Satish collects only a few cut stems. He is conscious about not wasting young bamboo plants. ‘Elephants love this bamboo,’ he remarks, highlighting the role of bamboo in the Aghanashini River ecosystem. Satish says that the sound quality of a flute depends on the bamboo used. This bamboo, called vaate bidru in Kannada, has a thin form, with uniform wall thickness, and has enough length between two knots to fashion a long flute. The wall thickness of the bansuri determines the tone, range, and octave tuning. The diameter of the flute also varies based on the pitch. This kind of bamboo takes about 3–4 years to fully mature.


The flute is an important instrument in Indian Classical music, used both in Hindustani and Carnatic schools of music. In the Hindustani music of northern India, the flute is called bansuri. It has six finger holes and one embouchure hole. In Carnatic music of southern India, the flute used is called the venu. Regionally it is called pullankudal in Tamil Nadukurungu kuzhal in Kerala, veṇuvu in Andhra Pradesh, and koḷalu in Karnataka. It has eight finger holes and one embouchure hole. Bothbansuri and venu are transverse flutes, meaning they are blown from the side, in contrast to end-blown flutes which are more popular in folk music.


Back at his village, once farm duties are over, Satish settles to work on his flutes on the floor of his veranda, in natural sunlight. He lights up his custom-made stove over which he heats a set of steel rods of various thicknesses. He then picks out the bamboo that was kept to dry in the attic. Using a mathematical calculation, he roughly marks out the locations where the holes have to be made. Six holes are sufficient to produce the seven basic swara (musical notes: sa, re, ga, ma, pa, dha, ni). He then uses the heated steel rods to poke a couple of small holes, to begin with. After this step, Satish’s skill as a flautist comes into play—he repeatedly plays the notes to fine-tune the position of the holes, either by extending them proximally or distally or sometimes slightly up or down. The sound of a bansuri is generated from the resonance of the air column inside it. This calls for a very acute perception of the notes, and Satish has to be extremely attentive lest the holes are made any bigger than necessary.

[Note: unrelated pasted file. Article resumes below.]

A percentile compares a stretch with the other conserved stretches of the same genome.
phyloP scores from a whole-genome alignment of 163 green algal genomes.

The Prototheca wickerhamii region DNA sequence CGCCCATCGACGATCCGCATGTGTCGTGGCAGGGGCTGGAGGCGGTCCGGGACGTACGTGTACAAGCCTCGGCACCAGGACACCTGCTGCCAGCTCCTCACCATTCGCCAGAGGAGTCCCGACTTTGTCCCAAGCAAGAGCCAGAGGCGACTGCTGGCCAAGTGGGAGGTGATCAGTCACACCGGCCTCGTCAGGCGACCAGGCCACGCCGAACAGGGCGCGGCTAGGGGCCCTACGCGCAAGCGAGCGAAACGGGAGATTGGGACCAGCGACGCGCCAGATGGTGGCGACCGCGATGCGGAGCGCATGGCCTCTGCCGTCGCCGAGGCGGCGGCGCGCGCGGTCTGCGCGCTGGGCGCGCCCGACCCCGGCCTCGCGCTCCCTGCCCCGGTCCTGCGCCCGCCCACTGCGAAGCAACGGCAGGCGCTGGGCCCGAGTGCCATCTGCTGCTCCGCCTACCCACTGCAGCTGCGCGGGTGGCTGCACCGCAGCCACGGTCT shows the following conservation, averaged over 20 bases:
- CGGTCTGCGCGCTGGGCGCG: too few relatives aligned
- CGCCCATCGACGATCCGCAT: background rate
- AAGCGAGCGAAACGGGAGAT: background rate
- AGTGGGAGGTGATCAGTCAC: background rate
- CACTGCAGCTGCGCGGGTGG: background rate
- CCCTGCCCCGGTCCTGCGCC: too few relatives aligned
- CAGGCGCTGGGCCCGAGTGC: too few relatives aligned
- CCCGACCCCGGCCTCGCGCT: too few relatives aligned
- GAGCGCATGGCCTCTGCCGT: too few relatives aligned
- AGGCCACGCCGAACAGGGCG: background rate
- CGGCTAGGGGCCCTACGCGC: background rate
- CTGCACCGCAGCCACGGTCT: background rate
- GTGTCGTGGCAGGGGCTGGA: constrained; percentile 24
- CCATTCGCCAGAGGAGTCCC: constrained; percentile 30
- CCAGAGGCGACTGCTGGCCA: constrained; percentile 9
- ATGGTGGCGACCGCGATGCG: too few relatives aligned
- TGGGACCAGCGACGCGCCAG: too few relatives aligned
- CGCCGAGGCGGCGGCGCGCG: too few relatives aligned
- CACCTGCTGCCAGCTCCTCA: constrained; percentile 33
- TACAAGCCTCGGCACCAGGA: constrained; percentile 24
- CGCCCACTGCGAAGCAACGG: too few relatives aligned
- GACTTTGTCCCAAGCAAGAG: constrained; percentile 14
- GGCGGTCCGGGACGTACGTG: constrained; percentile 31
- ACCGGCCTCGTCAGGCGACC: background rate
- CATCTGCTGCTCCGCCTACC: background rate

A final detail is fitting the head cork to seal the blowing end of the flute. The degree of seal affects the pitch, response and tone. This is why proper placement of the head cork (optimal distance from the embouchure hole) is crucial. Any leak at the end of the flute affects every note. Placement of the head cork also affects intonation (distance between the notes). If it’s not in the right place, or if it’s too loose, the intonation and tone quality of the instrument will suffer. Satish has also figured out that the local fishermen’s floats make for a good head cork. 


Flute making is a precise art, mastered through years of practice and training, which brings together knowledge of the natural world with knowledge of acoustics and music. Satish’s flutes are sought after by many upcoming flautists. Disciples of Pandit Hariprasad Chaurasia and Pandit Ronu Majumdar, and eminent flautists like Rajendra Prasanna, Rupak Kulkarni and Pravin Godkhindi have visited him, spending a day or two and get flutes made to their taste and preference. Test cricketer Shikar Dhawan, who has been learning the flute from Pandit Nityanand Haldipur, has also got one made by Satish. 


However, growing fame has not fazed Satish. He is rooted in his humble surroundings in Valgalli. Farming is still Satish’s primary source of livelihood, and he prefers to keep it that way, ‘I want to make flutes out of passion and don’t want to be driven by money.’


This photo-essay has been created as part of the Sahapedia Frames Photography Grant, supported by CSR funding from IndusInd Bank.